PortCities London
UKBristolHartlepoolLiverpoolLondonSouthampton
You are here:  PortCities London home > People and places
Text Only About this Site Feedback
Explore this site
About maritime London
Early port
Tudor and Stuart port
18th-century port
19th-century port
20th-century port
People and places
Port communities
Crime and punishment
Leisure, health and housing
Thames art, literature and architecture
The working Thames
London's docks and shipping
Trades, industries and institutions
Port of science and discovery
Historical events
Ceremony and catastrophe
London in war and conflict
Fun and games
Things to do
Timeline games
Matching games
Send an e-card
*
   Back to The Contagious Diseases Act
*
**
*

The Young Wanton Privateer bringing a Spanish Prize into the Port of Love.

The Young Wanton Privateer bringing a Spanish Prize into the Port of Love.
The Young Wanton Privateer bringing a Spanish Prize into the Port of Love.
© National Maritime Museum, London
Description: Prostitution was rife in 18th century London. According to one contemporary estimate, almost a sixth of the total population of London’s metropolis were engaged in the vice-trade, often on a part-time basis. Although artists like Thomas Rowlandson and many others depicted prostitution in a humourous and bawdy manner, their work glossed over the reality. For the majority of women, life as a prostitute was nasty, brutish and short. 'The Times' reported in 1785 that each year 5,000 streetwalkers died in the city.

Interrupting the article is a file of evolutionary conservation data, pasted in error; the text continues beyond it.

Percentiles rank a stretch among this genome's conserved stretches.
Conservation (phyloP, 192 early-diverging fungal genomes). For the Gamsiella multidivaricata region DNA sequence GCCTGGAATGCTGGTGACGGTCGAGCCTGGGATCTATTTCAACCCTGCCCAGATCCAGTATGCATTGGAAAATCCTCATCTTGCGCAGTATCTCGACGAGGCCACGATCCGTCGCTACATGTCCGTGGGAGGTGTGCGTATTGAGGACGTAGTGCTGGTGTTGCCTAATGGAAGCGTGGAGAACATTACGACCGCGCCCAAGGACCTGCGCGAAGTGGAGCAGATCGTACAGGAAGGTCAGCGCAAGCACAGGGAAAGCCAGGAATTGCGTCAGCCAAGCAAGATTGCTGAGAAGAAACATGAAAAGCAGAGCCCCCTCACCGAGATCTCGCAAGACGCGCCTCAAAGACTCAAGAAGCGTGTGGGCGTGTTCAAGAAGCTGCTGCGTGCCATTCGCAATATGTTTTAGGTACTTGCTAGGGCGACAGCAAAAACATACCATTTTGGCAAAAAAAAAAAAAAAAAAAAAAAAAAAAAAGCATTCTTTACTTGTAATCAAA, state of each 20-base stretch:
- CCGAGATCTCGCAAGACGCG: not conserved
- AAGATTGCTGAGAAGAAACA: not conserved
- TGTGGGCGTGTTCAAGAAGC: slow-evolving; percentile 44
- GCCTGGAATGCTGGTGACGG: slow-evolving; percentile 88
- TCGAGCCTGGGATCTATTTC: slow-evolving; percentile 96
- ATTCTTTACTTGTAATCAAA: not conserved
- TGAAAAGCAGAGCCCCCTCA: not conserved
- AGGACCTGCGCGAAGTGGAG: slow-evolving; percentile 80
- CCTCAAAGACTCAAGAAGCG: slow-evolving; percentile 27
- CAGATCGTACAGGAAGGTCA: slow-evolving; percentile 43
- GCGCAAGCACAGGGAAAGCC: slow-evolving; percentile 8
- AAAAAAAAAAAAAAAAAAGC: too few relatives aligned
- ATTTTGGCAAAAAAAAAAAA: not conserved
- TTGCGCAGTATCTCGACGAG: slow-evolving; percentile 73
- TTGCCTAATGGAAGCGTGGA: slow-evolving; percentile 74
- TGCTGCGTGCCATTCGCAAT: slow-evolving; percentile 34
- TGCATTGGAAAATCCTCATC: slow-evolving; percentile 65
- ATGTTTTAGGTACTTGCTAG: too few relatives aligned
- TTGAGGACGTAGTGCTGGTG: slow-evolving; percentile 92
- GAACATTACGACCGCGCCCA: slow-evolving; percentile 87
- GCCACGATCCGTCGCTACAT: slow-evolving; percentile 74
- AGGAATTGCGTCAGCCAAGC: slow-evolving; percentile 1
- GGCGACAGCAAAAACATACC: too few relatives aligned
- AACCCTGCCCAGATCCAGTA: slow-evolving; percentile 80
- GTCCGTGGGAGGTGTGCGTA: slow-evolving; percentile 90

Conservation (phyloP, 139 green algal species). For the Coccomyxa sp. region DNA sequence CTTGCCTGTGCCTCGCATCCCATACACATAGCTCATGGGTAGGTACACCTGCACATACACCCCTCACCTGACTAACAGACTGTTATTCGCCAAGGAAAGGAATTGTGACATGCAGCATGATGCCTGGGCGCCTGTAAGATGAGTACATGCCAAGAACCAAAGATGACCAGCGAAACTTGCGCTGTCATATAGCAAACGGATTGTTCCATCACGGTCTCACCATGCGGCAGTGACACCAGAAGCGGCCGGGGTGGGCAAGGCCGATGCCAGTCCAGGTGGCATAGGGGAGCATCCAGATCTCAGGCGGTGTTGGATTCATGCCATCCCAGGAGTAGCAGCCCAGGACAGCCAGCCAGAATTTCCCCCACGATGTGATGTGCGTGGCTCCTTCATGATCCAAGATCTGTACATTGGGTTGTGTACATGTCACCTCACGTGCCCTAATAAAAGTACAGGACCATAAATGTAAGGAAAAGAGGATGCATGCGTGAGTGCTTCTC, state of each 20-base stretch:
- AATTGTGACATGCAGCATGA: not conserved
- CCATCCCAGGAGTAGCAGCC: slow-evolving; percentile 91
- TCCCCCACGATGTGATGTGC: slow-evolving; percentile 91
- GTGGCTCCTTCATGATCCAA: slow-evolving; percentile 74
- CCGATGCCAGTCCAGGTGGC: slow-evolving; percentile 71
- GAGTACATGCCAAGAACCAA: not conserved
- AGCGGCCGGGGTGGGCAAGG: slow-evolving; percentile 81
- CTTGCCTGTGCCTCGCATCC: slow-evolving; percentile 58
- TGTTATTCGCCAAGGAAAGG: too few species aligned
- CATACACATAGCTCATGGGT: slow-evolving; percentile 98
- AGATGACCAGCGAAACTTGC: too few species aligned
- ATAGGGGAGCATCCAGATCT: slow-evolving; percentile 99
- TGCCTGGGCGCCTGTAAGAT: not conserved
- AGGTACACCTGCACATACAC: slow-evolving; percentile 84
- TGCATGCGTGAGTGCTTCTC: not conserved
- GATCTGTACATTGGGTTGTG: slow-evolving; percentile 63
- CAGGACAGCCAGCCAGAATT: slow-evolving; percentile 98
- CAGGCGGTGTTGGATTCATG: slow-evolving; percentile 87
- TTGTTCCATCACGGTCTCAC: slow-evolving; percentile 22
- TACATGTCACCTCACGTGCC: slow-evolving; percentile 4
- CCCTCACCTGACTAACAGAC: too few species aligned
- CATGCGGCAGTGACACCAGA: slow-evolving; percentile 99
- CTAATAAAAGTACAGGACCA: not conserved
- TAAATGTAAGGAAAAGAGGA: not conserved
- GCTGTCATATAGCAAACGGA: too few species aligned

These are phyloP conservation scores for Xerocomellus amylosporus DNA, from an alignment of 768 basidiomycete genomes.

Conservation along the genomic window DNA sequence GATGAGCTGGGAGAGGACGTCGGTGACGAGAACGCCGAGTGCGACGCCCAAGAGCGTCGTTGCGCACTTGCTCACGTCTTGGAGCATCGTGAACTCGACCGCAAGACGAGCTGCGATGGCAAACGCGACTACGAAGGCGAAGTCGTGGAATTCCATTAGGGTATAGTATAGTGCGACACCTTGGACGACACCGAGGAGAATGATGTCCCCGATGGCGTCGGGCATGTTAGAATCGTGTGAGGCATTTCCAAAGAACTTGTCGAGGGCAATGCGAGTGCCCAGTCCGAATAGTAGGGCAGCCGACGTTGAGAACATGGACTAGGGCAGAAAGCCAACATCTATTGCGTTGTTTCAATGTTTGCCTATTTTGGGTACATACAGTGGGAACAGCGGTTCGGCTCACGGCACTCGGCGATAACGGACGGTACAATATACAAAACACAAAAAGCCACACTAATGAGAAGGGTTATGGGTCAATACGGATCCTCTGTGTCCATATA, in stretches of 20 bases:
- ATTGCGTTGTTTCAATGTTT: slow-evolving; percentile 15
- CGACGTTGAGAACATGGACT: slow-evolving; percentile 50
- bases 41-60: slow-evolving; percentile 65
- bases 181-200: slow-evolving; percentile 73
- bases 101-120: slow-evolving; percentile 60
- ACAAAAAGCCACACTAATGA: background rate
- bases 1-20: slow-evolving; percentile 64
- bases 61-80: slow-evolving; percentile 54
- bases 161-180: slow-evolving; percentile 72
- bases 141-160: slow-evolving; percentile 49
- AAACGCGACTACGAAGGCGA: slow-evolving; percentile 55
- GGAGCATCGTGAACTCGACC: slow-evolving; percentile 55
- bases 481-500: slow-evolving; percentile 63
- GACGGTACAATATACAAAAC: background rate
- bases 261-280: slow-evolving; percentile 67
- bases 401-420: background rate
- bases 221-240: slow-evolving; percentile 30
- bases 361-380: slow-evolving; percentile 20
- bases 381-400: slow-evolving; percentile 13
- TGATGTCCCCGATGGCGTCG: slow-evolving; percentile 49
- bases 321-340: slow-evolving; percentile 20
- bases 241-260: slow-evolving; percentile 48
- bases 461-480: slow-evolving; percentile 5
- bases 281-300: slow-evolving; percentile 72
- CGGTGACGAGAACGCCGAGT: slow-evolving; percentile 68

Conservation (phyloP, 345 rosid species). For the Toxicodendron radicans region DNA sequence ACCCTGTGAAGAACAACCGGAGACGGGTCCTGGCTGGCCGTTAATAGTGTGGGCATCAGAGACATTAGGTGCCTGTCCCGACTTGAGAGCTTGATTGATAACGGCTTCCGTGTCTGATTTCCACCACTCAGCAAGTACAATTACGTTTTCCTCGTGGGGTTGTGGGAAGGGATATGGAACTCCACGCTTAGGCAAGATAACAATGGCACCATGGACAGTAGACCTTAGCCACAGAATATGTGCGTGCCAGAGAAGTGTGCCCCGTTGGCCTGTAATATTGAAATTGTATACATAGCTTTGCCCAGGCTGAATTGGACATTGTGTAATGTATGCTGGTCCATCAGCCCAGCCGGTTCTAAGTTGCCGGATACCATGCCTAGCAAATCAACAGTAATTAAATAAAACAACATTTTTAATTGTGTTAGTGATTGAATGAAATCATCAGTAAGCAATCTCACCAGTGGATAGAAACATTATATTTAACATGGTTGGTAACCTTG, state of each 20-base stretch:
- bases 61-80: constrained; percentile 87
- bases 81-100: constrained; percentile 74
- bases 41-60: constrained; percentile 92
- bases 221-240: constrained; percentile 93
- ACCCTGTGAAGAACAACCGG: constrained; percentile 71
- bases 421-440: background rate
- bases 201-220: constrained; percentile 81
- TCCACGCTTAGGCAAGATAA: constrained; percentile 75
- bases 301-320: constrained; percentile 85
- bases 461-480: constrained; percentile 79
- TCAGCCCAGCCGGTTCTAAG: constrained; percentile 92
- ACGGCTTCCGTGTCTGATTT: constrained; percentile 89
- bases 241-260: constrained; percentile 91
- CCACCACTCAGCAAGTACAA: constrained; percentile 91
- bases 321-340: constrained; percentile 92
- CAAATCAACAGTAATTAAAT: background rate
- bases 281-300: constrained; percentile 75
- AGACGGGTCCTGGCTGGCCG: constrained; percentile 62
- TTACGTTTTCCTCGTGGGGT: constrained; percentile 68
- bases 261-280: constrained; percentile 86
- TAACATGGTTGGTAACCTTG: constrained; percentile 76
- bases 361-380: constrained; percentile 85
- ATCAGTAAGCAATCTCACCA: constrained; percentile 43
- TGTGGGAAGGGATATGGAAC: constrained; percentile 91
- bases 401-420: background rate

Creator: Unknown
Date: 6 December 1781
Credit line: National Maritime Museum, London
*
*
8
National Maritime Museum/Royal Observatory GreenwichNew Opportunities Fund 
Legal & CopyrightPartner sites:BristolHartlepoolLiverpoolSouthamptonAbout this SiteFeedbackText Only